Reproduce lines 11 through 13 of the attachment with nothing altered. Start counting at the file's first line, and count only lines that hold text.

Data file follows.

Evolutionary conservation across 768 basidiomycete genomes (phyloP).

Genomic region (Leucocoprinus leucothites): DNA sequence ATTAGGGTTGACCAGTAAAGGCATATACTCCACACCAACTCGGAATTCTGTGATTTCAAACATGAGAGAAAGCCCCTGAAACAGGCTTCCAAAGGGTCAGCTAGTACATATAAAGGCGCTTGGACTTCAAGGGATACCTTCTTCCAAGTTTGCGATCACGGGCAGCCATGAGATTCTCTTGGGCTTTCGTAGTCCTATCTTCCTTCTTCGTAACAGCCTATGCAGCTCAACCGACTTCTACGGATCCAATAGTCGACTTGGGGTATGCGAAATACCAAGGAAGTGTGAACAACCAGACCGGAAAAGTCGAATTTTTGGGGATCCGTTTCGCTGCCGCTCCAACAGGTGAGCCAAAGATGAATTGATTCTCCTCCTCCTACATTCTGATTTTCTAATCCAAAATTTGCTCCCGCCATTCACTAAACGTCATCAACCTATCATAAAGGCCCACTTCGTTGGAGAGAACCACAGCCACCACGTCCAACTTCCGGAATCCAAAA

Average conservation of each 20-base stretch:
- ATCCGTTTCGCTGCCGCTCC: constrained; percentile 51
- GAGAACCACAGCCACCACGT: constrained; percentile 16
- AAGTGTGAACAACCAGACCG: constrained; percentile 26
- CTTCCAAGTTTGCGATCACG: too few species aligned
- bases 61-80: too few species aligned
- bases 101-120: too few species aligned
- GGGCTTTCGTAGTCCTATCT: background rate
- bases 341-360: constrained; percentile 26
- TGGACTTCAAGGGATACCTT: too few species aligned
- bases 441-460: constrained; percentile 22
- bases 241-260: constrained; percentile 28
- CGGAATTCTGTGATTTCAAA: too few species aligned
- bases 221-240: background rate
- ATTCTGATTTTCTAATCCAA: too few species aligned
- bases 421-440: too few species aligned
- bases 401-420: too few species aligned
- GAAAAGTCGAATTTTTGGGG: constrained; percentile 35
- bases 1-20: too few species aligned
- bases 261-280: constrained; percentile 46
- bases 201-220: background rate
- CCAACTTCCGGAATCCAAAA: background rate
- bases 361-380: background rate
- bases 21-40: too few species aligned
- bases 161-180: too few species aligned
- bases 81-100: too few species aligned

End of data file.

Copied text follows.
- bases 341-360: constrained; percentile 26
- TGGACTTCAAGGGATACCTT: too few species aligned
- bases 441-460: constrained; percentile 22